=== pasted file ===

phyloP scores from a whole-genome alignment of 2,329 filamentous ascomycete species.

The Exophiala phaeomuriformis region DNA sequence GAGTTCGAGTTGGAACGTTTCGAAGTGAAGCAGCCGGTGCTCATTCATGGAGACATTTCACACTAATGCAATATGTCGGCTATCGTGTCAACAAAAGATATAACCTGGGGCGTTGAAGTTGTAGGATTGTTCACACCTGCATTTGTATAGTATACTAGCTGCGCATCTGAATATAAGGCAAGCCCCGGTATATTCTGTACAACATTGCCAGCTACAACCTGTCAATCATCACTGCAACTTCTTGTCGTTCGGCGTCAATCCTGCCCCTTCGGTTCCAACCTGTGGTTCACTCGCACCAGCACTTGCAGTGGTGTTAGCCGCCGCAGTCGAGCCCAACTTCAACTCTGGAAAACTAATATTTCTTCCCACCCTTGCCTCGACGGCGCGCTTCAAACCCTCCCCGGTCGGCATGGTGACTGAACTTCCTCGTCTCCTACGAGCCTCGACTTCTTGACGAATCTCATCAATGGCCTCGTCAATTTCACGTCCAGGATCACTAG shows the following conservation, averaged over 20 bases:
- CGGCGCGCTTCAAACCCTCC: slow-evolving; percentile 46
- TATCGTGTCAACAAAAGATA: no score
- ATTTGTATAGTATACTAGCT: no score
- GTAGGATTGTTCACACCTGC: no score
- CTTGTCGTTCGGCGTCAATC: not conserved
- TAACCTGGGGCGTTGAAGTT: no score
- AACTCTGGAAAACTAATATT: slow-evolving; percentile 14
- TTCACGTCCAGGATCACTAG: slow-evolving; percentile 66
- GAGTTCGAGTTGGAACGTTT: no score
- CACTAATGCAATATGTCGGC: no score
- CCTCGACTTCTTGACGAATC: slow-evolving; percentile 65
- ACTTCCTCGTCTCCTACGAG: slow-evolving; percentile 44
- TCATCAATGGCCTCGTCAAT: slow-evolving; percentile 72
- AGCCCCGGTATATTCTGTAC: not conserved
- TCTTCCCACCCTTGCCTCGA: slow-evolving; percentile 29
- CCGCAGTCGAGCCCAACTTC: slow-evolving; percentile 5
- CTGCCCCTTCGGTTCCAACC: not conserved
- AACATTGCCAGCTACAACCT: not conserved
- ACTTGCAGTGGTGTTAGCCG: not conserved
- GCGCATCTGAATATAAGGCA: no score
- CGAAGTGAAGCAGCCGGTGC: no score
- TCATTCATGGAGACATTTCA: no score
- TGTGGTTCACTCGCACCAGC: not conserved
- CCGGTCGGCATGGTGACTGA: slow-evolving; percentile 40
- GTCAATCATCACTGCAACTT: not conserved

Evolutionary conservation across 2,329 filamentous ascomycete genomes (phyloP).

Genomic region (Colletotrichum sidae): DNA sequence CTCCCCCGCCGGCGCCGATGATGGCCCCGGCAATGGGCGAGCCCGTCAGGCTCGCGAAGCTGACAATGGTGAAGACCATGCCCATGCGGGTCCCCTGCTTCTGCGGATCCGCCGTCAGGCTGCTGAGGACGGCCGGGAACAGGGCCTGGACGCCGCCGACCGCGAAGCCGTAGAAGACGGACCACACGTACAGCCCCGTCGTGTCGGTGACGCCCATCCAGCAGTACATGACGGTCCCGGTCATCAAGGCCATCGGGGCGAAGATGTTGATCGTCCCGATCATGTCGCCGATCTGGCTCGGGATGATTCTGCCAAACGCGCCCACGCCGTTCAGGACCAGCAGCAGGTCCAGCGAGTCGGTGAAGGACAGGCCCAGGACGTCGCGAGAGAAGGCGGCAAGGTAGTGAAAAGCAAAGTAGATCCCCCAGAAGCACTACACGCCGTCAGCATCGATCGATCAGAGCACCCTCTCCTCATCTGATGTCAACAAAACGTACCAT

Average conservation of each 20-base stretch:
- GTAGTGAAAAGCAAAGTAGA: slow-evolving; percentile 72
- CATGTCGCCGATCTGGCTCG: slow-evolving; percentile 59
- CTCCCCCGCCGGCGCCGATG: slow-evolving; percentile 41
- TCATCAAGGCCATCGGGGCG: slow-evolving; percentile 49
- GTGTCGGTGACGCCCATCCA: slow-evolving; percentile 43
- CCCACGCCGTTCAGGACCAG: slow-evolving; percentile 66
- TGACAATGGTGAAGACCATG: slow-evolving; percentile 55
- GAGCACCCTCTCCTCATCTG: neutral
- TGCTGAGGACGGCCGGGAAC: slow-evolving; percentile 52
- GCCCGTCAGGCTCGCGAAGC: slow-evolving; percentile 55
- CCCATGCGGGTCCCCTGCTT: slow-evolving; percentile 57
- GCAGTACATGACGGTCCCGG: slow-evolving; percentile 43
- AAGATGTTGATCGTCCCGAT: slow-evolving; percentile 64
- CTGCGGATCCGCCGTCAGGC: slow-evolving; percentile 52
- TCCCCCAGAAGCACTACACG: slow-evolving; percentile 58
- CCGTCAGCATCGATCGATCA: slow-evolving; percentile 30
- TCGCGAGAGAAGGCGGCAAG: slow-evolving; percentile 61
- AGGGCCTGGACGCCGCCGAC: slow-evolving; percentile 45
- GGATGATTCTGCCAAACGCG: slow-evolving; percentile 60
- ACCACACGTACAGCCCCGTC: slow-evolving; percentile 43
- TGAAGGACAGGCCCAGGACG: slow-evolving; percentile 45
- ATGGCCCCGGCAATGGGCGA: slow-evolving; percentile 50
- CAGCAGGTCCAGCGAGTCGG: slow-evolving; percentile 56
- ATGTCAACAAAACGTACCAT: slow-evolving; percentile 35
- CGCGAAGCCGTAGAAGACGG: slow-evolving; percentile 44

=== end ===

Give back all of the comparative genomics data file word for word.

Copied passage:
phyloP scores from a whole-genome alignment of 2,329 filamentous ascomycete species.

The Exophiala phaeomuriformis region DNA sequence GAGTTCGAGTTGGAACGTTTCGAAGTGAAGCAGCCGGTGCTCATTCATGGAGACATTTCACACTAATGCAATATGTCGGCTATCGTGTCAACAAAAGATATAACCTGGGGCGTTGAAGTTGTAGGATTGTTCACACCTGCATTTGTATAGTATACTAGCTGCGCATCTGAATATAAGGCAAGCCCCGGTATATTCTGTACAACATTGCCAGCTACAACCTGTCAATCATCACTGCAACTTCTTGTCGTTCGGCGTCAATCCTGCCCCTTCGGTTCCAACCTGTGGTTCACTCGCACCAGCACTTGCAGTGGTGTTAGCCGCCGCAGTCGAGCCCAACTTCAACTCTGGAAAACTAATATTTCTTCCCACCCTTGCCTCGACGGCGCGCTTCAAACCCTCCCCGGTCGGCATGGTGACTGAACTTCCTCGTCTCCTACGAGCCTCGACTTCTTGACGAATCTCATCAATGGCCTCGTCAATTTCACGTCCAGGATCACTAG shows the following conservation, averaged over 20 bases:
- CGGCGCGCTTCAAACCCTCC: slow-evolving; percentile 46
- TATCGTGTCAACAAAAGATA: no score
- ATTTGTATAGTATACTAGCT: no score
- GTAGGATTGTTCACACCTGC: no score
- CTTGTCGTTCGGCGTCAATC: not conserved
- TAACCTGGGGCGTTGAAGTT: no score
- AACTCTGGAAAACTAATATT: slow-evolving; percentile 14
- TTCACGTCCAGGATCACTAG: slow-evolving; percentile 66
- GAGTTCGAGTTGGAACGTTT: no score
- CACTAATGCAATATGTCGGC: no score
- CCTCGACTTCTTGACGAATC: slow-evolving; percentile 65
- ACTTCCTCGTCTCCTACGAG: slow-evolving; percentile 44
- TCATCAATGGCCTCGTCAAT: slow-evolving; percentile 72
- AGCCCCGGTATATTCTGTAC: not conserved
- TCTTCCCACCCTTGCCTCGA: slow-evolving; percentile 29
- CCGCAGTCGAGCCCAACTTC: slow-evolving; percentile 5
- CTGCCCCTTCGGTTCCAACC: not conserved
- AACATTGCCAGCTACAACCT: not conserved
- ACTTGCAGTGGTGTTAGCCG: not conserved
- GCGCATCTGAATATAAGGCA: no score
- CGAAGTGAAGCAGCCGGTGC: no score
- TCATTCATGGAGACATTTCA: no score
- TGTGGTTCACTCGCACCAGC: not conserved
- CCGGTCGGCATGGTGACTGA: slow-evolving; percentile 40
- GTCAATCATCACTGCAACTT: not conserved

Evolutionary conservation across 2,329 filamentous ascomycete genomes (phyloP).

Genomic region (Colletotrichum sidae): DNA sequence CTCCCCCGCCGGCGCCGATGATGGCCCCGGCAATGGGCGAGCCCGTCAGGCTCGCGAAGCTGACAATGGTGAAGACCATGCCCATGCGGGTCCCCTGCTTCTGCGGATCCGCCGTCAGGCTGCTGAGGACGGCCGGGAACAGGGCCTGGACGCCGCCGACCGCGAAGCCGTAGAAGACGGACCACACGTACAGCCCCGTCGTGTCGGTGACGCCCATCCAGCAGTACATGACGGTCCCGGTCATCAAGGCCATCGGGGCGAAGATGTTGATCGTCCCGATCATGTCGCCGATCTGGCTCGGGATGATTCTGCCAAACGCGCCCACGCCGTTCAGGACCAGCAGCAGGTCCAGCGAGTCGGTGAAGGACAGGCCCAGGACGTCGCGAGAGAAGGCGGCAAGGTAGTGAAAAGCAAAGTAGATCCCCCAGAAGCACTACACGCCGTCAGCATCGATCGATCAGAGCACCCTCTCCTCATCTGATGTCAACAAAACGTACCAT

Average conservation of each 20-base stretch:
- GTAGTGAAAAGCAAAGTAGA: slow-evolving; percentile 72
- CATGTCGCCGATCTGGCTCG: slow-evolving; percentile 59
- CTCCCCCGCCGGCGCCGATG: slow-evolving; percentile 41
- TCATCAAGGCCATCGGGGCG: slow-evolving; percentile 49
- GTGTCGGTGACGCCCATCCA: slow-evolving; percentile 43
- CCCACGCCGTTCAGGACCAG: slow-evolving; percentile 66
- TGACAATGGTGAAGACCATG: slow-evolving; percentile 55
- GAGCACCCTCTCCTCATCTG: neutral
- TGCTGAGGACGGCCGGGAAC: slow-evolving; percentile 52
- GCCCGTCAGGCTCGCGAAGC: slow-evolving; percentile 55
- CCCATGCGGGTCCCCTGCTT: slow-evolving; percentile 57
- GCAGTACATGACGGTCCCGG: slow-evolving; percentile 43
- AAGATGTTGATCGTCCCGAT: slow-evolving; percentile 64
- CTGCGGATCCGCCGTCAGGC: slow-evolving; percentile 52
- TCCCCCAGAAGCACTACACG: slow-evolving; percentile 58
- CCGTCAGCATCGATCGATCA: slow-evolving; percentile 30
- TCGCGAGAGAAGGCGGCAAG: slow-evolving; percentile 61
- AGGGCCTGGACGCCGCCGAC: slow-evolving; percentile 45
- GGATGATTCTGCCAAACGCG: slow-evolving; percentile 60
- ACCACACGTACAGCCCCGTC: slow-evolving; percentile 43
- TGAAGGACAGGCCCAGGACG: slow-evolving; percentile 45
- ATGGCCCCGGCAATGGGCGA: slow-evolving; percentile 50
- CAGCAGGTCCAGCGAGTCGG: slow-evolving; percentile 56
- ATGTCAACAAAACGTACCAT: slow-evolving; percentile 35
- CGCGAAGCCGTAGAAGACGG: slow-evolving; percentile 44